"We're at war," the young waitress, her voice catching, informed me when I first heard of the terrorist attacks on the World Trade Center and the Pentagon this week. She was hardly the only one. "America at war," the Washington Times' lead editorial pronounced the next day. "It's WAR," screamed its editorial cartoon. A "new kind of war has been declared on the world's democracies," the Wall Street Journal's editorial pontificated. "The War against America" was the subject of the New York Times editorial. "A state of war," the Washington Post called it. "This is war," pronounced columnist Charles Krauthammer. "They were acts of war," confirmed the President of the United States. Well, it probably is—except that, even as everyone from waitresses to the president was declaring war or howling for it, nobody was exactly sure who we were at war with. The usual suspect was the shadowy Osama bin Laden, though some experts said the attacks didn't fit his profile, and even if we were sure, no one seemed able to say how we should wage the war, how we could win it, or what would constitute victory. Mainly, what most Americans wanted to do—entirely understandably—was to blow the hell out of somebody or something. No doubt, in time, we will.
But the blunt truth is that the United States has been at war for years—at least a decade, since we launched a war against Iraq in 1991, even though Iraq had done absolutely nothing to harm the United States or any American. Our bombing attacks on Iraq certainly caused civilian casualties, and if they were not deliberate, nobody beating the war drums at the time felt much regret for them. For ten years, we have maintained economic sanctions on Iraq that have led to the deaths of hundreds of thousands of civilians, and we have repeatedly bombed it whenever it failed to abide by standards we imposed on it.
Under Bill Clinton, we again launched bombing raids against civilians—once against so-called "terrorist training camps" supposedly under bin Laden's control in Afghanistan and at the same time against a purported "chemical weapons factory" in Sudan that almost certainly was no such thing. The attacks just happened to occur on the same day as Monica Lewinsky's grand jury testimony that she had engaged in sex with the president. "This is unfortunately the war of the future," Secretary of State Madeleine Albright said in justifying the U.S. raids, officially launched in retaliation for terrorist attacks on American embassies.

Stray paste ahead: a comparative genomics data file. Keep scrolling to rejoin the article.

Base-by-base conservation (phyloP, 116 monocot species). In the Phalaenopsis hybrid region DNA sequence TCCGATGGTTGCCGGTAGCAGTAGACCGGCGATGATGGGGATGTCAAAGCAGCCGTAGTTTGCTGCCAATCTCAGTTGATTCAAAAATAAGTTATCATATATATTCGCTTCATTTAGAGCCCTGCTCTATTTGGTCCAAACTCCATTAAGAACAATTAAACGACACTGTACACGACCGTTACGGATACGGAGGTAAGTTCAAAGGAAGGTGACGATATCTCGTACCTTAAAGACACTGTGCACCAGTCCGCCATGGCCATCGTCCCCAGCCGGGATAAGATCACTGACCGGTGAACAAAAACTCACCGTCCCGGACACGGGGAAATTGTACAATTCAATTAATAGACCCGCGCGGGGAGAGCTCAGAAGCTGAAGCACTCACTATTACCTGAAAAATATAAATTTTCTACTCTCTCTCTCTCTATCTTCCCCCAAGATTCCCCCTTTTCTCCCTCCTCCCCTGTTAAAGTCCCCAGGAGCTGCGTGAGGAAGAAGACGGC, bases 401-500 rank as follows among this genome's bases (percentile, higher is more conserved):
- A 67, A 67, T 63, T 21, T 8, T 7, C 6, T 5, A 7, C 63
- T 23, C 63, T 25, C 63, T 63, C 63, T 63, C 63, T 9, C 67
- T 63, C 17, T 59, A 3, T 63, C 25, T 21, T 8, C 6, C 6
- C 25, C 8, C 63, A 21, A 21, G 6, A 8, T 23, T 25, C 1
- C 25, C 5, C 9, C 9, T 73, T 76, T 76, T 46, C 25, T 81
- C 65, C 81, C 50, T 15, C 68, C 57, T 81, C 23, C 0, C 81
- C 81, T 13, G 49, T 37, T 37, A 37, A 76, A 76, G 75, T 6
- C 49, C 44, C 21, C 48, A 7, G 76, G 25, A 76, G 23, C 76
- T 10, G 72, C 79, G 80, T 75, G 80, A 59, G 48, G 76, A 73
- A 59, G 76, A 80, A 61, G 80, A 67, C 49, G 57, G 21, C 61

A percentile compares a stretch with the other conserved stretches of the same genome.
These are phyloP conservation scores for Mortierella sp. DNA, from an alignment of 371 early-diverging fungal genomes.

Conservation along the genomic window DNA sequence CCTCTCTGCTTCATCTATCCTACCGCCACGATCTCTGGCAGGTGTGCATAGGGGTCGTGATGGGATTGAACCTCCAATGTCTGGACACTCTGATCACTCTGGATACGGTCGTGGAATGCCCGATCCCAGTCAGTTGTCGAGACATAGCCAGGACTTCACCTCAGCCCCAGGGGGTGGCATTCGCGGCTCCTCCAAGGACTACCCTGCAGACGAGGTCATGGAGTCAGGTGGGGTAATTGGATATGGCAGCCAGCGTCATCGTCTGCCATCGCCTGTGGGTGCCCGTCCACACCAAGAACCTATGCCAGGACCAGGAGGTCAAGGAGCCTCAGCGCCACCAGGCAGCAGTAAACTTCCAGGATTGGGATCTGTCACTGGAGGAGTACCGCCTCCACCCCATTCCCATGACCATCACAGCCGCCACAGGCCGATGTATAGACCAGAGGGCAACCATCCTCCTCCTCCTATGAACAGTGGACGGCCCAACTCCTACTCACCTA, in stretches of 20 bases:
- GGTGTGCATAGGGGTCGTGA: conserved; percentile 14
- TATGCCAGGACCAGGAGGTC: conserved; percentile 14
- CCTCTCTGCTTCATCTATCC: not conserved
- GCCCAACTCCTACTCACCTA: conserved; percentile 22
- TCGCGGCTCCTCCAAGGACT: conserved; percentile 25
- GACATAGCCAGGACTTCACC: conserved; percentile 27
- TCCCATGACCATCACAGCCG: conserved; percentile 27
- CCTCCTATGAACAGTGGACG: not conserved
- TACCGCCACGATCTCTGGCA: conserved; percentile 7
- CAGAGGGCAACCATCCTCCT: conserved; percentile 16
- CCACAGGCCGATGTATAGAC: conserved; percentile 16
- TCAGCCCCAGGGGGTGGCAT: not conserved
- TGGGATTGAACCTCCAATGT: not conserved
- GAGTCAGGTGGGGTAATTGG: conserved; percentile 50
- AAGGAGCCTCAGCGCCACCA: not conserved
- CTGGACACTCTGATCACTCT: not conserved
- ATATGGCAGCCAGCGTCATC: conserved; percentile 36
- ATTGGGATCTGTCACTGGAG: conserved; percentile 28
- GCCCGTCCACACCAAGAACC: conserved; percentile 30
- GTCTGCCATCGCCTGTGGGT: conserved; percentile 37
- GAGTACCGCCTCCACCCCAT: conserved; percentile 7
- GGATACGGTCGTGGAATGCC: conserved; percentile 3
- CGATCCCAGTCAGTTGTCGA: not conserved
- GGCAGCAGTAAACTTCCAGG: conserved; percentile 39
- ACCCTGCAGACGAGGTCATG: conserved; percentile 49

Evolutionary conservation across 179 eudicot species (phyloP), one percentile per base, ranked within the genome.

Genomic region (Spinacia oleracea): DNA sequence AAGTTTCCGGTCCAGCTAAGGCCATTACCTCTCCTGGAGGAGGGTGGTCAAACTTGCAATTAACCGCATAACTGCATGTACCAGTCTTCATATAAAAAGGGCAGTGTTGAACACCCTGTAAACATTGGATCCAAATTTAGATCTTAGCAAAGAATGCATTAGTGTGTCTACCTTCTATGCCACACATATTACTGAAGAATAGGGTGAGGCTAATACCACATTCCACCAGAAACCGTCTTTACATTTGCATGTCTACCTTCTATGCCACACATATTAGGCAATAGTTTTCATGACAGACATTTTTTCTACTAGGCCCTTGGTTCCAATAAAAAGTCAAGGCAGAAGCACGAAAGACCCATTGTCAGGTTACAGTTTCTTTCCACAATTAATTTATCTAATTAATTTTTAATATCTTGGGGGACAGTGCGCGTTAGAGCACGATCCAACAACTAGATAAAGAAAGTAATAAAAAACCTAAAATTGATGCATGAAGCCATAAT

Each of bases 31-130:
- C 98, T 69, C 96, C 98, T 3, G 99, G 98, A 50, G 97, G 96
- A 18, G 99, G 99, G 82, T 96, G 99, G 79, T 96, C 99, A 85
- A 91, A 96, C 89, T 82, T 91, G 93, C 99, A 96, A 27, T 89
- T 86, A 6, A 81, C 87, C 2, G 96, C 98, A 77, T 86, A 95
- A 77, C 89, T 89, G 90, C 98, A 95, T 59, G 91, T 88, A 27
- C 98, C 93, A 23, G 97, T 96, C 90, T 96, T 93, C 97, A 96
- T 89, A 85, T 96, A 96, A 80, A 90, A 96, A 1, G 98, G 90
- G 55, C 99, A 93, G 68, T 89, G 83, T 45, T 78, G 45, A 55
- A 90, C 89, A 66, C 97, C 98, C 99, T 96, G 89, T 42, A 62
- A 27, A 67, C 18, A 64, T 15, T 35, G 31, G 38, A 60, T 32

Later the same year, Mr. Clinton ordered (but later countermanded) yet more missile attacks on Iraq—the day after the Paula Jones sex scandal was settled in court. Later yet again Mr. Clinton ordered more bombings in Iraq the day before Congress was scheduled to vote on his impeachment. Then there are the Balkans, where the United States has waddled forth to war for no compelling reason, and where it has also slaughtered civilians with its unprovoked bombings.
In all the buckets of media gabble about the terrorist attacks in New York and Washington, not once have I heard any journalist ask any expert the simple question, "Why did the terrorists attack us?"
There is, of course, an implicit answer to the unasked question: It's because the terrorists are "evil"; they "hate democracy"; they are "fanatics," "barbarians" and "cowards." Those, of course, are answers that can satisfy only children. Some day it might actually dawn on someone in this country that the grown-up but unwelcome answer is that the terrorists attacked us because they were paying us back for what we started.
Let us hear no more about how the "terrorists" have "declared war on America." Any nation that allows a criminal chief executive to use its military power to slaughter civilians in unprovoked and legally unauthorized attacks for his own personal political purposes can expect whatever the "terrorists" dish out to it. If, as President Bush told us this week, we should make no distinction between those who harbor terrorists and those who commit terrorist acts, neither can any distinction be made between those who tolerate the murderous policies of a criminal in power and the criminal himself.
The blunt and quite ugly truth is that the United States has been at war for years—that it started the war in the name of "spreading democracy," "building nations," "waging peace," "stopping aggression," "enforcing human rights," and all the other pious lies that warmongers always invoke to mask the truth, and that it continued the war simply to save a crook from political ruin. What is new is merely that this week, for the first time, the war we started came home—and all of a sudden, Americans don't seem to care for it so much.
COPYRIGHT 2001 CREATORS SYNDICATE, INC.
September 16, 2001